Skip to main content

Introduction: Towards an Archival Memory—Performance and Archive

  • 153 Accesses


This chapter introduces the theoretical frameworks and constructs of archival memory, the premise that underpins the following chapters and studies within the book. Detail is given to the context to the period in question, from the onset of the 1950s through to the end of the 1970s, which is characterised as being years of modernisation, in terms of political and social change. This is mirrored with a study of the characteristics of the modernisation of Irish drama, theatre and performance within the same period. These facets form the basis through which archival memory is applied to the study and understanding of the marginalised histories of modern Irish drama. Methodologies of memory study are positioned within a performance studies framework, where the ‘present absence’ of the archive affords an opportunity to reassess and challenge canon formation and present historiography of modern Irish drama and of the modern Irish State.

This is a preview of subscription content, access via your institution.

Buying options

USD   29.95
Price excludes VAT (USA)
  • DOI: 10.1007/978-3-030-74548-6_1
  • Chapter length: 26 pages
  • Instant PDF download
  • Readable on all devices
  • Own it forever
  • Exclusive offer for individuals only
  • Tax calculation will be finalised during checkout
USD   84.99
Price excludes VAT (USA)
  • ISBN: 978-3-030-74548-6
  • Instant PDF download
  • Readable on all devices
  • Own it forever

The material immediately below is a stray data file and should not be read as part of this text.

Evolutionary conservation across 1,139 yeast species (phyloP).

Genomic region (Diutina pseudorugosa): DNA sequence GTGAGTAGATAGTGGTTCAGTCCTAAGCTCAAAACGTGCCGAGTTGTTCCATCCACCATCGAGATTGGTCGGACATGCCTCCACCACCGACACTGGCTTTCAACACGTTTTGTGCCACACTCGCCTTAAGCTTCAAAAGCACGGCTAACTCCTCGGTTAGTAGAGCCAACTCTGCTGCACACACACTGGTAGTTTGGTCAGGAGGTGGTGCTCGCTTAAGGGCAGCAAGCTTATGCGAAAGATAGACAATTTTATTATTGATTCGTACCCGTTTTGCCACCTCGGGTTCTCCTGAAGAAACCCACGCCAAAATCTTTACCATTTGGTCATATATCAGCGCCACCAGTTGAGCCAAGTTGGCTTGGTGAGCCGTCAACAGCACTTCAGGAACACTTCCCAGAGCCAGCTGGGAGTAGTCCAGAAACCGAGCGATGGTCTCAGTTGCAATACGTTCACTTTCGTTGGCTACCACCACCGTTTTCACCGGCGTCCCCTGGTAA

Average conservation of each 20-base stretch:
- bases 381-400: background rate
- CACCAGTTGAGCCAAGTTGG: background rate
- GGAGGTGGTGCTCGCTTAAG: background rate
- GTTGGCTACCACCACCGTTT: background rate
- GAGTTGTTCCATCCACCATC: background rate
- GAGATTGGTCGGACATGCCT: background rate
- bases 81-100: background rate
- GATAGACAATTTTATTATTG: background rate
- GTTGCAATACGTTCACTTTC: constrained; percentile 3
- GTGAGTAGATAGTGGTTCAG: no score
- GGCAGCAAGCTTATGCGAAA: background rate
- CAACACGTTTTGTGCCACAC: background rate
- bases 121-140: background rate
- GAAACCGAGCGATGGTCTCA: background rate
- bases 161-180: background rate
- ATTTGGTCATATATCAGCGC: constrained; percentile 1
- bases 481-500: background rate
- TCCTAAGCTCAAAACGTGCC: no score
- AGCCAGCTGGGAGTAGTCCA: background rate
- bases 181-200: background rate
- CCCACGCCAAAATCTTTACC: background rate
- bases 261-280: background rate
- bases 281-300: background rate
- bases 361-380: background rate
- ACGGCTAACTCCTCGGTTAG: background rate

• Exclusive offer for individuals only
  • Tax calculation will be finalised during checkout
Softcover Book
USD   109.99
Price excludes VAT (USA)
Hardcover Book
USD   109.99
Price excludes VAT (USA)
Fig. 1.1


  1. 1.

    No information can be traced as to the origins or membership of the Demona Players amateur theatre group.

  2. 2.

    ‘Protest outside Dublin Theatre’, Cork Examiner, 30 April 1970, 20.

  3. 3.

    Frank Dermody joined the Abbey Theatre in 1939, replacing Louis D’Alton, who had recently stepped down from the Board of Directors. Dermody directed, designed and acted in many plays at the Abbey Theatre over his association of close to forty years. Dermody directed three further plays at the Peacock Theatre, the space reserved for experimental work, following his production of The Far Off Hills in 1970. These plays included Grogan and the Ferret by George Shiels (1970), In The Shadow of the Gunman by Sean O’Casey (1973), and Coats by Lady Augusta Gregory (1973), plays which premièred at the Abbey Theatre in 1933, 1923 and 1910, respectively.

  4. 4.

    ‘Performance Outweighs Protest’, Irish Times, 1 May 1970, 10.

  5. 5.

    ‘Theatre Picketed for Failure to Experiment’, Irish Times, 30 April 1970, 10.

  6. 6.

    P103/536 (3-4) Letter from Brian Friel to Thomas Kilroy, 5 May [1976], Thomas Kilroy Archive, NUI Galway. The ‘we’ that Friel here mentions includes Thomas Kilroy, Tom Murphy and Tom MacIntyre.

  7. 7.

    Christopher Murray, Twentieth Century Irish Drama: Mirror Up to the Nation (Manchester: Manchester University Press, 1997), 164.

  8. 8.